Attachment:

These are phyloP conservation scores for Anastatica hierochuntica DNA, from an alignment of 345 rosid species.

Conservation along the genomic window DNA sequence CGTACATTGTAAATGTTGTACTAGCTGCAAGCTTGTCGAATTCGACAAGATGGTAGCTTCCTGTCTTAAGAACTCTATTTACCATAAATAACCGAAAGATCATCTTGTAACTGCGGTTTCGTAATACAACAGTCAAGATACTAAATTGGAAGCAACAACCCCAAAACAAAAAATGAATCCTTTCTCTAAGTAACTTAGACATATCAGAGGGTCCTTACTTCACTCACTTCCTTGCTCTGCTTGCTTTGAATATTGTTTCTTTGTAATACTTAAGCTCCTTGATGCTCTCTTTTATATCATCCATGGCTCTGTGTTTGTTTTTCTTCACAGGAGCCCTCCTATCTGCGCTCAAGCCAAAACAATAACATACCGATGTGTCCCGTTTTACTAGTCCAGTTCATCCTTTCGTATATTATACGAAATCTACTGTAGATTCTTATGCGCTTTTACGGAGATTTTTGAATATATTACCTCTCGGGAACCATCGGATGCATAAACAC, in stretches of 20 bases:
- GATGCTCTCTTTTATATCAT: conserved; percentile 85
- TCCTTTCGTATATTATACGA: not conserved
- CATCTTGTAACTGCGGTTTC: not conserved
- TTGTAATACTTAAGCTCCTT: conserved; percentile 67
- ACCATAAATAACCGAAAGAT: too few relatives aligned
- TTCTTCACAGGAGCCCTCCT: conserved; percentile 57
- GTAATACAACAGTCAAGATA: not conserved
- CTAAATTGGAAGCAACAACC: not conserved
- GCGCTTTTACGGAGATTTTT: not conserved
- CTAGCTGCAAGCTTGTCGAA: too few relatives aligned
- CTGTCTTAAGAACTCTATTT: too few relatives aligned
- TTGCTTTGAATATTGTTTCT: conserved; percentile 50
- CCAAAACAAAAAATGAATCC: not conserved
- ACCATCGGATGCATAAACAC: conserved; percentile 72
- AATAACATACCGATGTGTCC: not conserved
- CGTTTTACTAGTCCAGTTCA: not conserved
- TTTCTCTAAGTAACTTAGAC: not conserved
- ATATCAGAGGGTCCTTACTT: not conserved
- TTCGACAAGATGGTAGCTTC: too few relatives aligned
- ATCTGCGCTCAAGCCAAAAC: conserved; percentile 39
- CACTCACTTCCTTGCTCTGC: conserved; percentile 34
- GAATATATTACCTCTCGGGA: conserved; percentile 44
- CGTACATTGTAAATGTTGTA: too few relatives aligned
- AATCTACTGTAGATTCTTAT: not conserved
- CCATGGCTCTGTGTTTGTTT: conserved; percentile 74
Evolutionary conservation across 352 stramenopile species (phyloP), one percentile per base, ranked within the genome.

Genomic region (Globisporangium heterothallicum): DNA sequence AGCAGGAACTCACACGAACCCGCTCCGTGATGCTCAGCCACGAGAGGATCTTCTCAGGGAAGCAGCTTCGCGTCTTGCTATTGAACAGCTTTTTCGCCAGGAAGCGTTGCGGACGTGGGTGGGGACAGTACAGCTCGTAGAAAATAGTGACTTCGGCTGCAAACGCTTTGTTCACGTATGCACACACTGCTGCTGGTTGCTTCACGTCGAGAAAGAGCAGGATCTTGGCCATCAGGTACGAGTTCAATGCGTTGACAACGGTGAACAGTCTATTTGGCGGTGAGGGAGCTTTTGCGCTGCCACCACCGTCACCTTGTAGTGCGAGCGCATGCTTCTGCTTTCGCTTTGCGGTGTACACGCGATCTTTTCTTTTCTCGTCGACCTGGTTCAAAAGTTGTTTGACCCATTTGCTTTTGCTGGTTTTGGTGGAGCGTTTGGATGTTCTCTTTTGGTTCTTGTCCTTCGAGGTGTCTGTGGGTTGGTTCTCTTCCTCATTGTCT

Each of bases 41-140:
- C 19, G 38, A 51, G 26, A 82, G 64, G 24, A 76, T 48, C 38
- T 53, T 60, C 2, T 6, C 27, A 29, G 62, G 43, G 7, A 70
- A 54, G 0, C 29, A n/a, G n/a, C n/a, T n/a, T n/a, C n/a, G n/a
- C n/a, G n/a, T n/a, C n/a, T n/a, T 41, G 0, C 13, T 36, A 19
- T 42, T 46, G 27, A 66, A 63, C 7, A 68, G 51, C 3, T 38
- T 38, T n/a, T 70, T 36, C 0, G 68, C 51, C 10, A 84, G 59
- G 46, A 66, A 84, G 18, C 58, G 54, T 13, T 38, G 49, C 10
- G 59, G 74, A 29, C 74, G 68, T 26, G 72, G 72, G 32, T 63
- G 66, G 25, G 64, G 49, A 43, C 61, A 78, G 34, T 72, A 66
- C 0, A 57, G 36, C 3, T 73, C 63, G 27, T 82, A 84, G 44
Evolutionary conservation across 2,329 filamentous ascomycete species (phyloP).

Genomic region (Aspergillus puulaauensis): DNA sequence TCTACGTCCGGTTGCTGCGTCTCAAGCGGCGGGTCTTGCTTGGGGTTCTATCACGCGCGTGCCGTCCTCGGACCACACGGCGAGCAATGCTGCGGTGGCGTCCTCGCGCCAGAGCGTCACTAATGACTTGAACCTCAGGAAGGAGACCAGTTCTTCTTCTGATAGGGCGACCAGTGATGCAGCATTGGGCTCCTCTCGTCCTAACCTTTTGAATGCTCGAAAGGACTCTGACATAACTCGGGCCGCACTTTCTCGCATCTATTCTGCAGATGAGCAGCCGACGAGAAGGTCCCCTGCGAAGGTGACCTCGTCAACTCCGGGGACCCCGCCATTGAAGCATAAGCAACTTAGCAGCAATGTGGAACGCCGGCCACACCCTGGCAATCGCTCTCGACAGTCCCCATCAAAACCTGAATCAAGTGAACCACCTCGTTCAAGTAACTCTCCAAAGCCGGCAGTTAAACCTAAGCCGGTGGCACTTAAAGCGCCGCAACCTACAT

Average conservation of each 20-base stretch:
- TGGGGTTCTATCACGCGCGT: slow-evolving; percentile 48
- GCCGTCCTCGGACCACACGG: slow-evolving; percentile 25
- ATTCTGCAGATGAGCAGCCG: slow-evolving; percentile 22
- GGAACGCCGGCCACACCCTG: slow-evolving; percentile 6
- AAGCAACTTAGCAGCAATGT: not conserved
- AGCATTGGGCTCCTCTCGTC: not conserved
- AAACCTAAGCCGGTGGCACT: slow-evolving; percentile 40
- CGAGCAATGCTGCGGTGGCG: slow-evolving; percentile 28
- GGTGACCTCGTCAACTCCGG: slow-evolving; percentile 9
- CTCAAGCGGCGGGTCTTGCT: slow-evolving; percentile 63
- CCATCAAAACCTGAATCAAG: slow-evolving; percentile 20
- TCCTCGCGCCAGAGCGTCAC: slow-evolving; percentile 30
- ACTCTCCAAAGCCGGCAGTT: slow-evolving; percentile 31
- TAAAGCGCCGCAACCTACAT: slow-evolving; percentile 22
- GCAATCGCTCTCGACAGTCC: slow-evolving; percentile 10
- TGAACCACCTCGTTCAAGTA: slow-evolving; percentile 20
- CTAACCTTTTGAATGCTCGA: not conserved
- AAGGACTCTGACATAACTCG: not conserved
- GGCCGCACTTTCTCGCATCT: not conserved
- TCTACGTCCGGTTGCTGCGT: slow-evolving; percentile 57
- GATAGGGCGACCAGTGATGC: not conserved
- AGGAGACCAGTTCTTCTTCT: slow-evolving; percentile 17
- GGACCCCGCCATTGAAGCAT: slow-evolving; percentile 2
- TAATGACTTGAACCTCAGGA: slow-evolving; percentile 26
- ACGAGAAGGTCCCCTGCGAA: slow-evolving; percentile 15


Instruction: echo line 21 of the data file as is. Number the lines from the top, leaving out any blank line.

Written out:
- TTCGACAAGATGGTAGCTTC: too few relatives aligned